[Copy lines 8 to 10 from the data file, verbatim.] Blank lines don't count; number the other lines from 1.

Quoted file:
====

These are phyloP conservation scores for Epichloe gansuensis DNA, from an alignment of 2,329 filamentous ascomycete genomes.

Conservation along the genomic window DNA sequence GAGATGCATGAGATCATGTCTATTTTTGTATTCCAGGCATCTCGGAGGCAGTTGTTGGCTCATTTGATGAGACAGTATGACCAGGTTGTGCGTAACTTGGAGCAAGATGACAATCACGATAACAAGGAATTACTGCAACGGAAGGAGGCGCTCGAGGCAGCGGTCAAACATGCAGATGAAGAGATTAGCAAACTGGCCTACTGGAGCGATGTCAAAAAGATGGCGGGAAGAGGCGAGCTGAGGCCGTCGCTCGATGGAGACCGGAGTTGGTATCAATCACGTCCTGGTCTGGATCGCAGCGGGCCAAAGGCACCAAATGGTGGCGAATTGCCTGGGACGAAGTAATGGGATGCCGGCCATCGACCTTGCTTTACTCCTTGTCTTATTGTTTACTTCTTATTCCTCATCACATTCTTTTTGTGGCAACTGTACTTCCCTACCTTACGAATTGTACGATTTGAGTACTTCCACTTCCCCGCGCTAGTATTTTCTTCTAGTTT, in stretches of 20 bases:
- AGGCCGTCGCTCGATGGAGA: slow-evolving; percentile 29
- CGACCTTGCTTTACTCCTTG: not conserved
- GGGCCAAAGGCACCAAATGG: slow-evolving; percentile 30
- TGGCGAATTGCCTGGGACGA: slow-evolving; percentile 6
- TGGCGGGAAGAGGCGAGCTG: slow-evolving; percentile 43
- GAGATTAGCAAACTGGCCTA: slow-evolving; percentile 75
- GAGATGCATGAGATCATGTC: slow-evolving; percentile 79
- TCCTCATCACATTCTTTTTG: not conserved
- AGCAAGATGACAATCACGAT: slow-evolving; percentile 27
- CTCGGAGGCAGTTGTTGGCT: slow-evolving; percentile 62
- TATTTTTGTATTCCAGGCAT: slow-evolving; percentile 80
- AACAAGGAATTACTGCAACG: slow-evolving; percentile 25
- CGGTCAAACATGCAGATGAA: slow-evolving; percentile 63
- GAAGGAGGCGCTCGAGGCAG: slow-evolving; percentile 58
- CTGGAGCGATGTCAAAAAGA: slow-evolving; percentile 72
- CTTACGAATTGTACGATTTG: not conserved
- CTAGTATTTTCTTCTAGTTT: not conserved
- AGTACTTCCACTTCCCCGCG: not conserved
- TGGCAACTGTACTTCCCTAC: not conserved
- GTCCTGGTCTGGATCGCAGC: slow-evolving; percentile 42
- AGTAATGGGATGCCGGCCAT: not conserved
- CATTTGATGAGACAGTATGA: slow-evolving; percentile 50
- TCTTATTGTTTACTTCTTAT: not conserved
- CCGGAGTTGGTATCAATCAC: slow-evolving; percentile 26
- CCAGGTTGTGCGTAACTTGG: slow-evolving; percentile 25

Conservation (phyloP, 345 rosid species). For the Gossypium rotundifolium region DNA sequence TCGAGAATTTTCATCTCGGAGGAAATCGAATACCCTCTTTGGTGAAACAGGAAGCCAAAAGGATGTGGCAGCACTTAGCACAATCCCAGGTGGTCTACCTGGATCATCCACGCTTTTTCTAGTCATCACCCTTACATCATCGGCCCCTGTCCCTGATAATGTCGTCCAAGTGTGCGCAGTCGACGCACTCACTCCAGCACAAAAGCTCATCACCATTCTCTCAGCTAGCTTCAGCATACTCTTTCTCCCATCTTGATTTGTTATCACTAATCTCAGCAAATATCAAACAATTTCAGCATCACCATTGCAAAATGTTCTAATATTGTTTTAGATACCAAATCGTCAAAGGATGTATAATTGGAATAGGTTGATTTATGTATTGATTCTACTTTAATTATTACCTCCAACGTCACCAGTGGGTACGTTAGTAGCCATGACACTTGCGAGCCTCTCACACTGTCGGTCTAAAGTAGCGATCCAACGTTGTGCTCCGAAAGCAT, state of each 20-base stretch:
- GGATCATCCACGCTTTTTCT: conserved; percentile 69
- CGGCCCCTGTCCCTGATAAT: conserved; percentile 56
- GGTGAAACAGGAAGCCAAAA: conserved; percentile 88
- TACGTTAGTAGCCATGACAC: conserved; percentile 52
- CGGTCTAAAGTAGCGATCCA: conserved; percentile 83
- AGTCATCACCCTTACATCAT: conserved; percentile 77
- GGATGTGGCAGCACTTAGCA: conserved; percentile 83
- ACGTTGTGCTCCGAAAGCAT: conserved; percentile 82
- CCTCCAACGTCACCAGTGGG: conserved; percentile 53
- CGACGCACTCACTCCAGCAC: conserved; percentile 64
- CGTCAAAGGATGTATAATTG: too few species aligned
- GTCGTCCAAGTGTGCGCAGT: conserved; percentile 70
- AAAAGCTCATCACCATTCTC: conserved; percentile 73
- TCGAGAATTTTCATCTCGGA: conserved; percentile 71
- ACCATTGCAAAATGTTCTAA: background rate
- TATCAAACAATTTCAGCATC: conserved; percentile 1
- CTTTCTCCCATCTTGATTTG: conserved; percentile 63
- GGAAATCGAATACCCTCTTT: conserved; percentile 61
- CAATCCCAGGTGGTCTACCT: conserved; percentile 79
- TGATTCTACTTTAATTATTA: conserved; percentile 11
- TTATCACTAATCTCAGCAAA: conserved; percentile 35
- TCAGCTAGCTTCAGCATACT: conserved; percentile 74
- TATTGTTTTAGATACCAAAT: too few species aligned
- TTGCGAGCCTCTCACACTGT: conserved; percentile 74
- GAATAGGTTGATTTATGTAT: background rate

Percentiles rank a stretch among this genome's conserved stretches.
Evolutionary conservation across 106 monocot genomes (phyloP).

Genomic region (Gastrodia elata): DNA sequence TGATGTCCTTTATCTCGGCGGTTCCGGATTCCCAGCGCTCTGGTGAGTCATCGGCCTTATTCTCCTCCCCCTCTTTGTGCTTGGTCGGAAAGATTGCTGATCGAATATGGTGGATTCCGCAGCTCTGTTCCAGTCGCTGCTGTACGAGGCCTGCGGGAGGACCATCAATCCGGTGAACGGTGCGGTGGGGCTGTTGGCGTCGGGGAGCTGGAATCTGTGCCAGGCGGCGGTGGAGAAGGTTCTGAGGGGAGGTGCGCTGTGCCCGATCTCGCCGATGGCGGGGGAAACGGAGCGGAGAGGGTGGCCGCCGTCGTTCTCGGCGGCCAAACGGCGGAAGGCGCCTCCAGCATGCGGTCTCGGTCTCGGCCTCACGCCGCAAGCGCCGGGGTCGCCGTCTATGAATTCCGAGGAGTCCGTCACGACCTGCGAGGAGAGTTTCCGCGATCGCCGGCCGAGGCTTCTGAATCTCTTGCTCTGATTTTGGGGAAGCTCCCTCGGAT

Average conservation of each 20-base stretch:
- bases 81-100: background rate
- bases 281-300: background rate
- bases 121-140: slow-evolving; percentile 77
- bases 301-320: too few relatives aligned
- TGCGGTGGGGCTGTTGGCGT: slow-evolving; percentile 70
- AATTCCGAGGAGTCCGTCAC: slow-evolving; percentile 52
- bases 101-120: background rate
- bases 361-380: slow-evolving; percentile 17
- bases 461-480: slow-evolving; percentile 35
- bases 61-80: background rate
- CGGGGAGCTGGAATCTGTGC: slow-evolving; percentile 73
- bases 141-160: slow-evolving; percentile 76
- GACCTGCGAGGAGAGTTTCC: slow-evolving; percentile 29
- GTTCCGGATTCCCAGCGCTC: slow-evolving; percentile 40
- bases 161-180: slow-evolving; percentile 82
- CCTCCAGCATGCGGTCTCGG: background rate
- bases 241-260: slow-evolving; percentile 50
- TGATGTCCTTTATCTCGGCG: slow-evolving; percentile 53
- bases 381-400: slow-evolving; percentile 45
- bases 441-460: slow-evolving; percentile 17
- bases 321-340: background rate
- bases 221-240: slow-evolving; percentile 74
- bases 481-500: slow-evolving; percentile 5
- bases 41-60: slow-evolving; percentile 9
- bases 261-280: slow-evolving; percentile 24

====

- GAGATTAGCAAACTGGCCTA: slow-evolving; percentile 75
- GAGATGCATGAGATCATGTC: slow-evolving; percentile 79
- TCCTCATCACATTCTTTTTG: not conserved